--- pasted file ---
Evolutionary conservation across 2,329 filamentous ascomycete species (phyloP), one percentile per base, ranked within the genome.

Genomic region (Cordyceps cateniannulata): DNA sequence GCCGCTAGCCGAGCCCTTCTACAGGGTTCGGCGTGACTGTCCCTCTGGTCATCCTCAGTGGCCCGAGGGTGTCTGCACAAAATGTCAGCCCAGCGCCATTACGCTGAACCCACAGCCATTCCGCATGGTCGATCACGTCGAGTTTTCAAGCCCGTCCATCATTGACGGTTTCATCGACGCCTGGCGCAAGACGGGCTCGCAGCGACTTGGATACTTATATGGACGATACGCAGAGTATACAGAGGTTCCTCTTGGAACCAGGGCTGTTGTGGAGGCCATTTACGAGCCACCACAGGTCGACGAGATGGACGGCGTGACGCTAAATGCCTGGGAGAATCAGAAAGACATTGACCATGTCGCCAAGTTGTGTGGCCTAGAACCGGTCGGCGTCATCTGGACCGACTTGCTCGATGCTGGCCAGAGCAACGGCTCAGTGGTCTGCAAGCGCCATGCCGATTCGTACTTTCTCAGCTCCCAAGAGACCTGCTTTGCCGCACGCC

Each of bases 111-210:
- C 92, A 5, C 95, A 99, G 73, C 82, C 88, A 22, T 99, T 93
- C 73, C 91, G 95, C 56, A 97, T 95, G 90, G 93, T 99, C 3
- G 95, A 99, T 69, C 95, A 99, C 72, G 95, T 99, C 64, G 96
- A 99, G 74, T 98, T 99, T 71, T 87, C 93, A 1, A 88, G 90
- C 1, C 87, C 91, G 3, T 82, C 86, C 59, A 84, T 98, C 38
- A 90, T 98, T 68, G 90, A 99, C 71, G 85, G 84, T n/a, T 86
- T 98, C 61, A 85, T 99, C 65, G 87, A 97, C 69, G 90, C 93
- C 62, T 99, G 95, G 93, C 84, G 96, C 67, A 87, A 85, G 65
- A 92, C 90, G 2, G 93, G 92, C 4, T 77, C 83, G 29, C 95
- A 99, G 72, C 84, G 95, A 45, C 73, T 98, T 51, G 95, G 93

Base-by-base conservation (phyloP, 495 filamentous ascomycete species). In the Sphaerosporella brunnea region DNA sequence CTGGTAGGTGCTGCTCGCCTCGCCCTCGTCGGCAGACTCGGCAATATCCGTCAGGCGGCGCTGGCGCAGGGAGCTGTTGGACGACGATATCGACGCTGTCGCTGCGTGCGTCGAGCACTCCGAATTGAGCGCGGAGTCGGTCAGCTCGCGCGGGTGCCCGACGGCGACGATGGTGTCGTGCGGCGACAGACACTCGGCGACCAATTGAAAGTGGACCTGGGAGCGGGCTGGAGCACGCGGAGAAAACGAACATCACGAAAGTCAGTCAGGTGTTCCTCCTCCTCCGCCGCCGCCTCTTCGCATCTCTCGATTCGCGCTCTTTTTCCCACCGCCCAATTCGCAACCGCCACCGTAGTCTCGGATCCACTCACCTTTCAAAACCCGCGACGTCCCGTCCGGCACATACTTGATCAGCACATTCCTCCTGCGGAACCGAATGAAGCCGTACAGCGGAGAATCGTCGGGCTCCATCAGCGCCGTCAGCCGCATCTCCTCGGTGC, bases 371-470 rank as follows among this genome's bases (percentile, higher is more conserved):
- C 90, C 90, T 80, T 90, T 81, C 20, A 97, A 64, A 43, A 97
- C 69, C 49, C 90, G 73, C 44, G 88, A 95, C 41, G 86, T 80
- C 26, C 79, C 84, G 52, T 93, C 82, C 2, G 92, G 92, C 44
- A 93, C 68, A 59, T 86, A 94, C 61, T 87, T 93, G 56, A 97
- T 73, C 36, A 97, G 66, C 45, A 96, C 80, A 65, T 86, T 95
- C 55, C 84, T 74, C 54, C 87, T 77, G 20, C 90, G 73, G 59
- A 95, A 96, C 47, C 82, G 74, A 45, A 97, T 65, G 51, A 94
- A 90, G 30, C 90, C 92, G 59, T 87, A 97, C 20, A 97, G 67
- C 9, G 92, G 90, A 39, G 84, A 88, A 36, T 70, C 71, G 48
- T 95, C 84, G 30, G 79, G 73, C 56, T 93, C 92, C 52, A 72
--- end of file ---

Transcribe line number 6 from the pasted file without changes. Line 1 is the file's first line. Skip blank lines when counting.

- G 95, A 99, T 69, C 95, A 99, C 72, G 95, T 99, C 64, G 96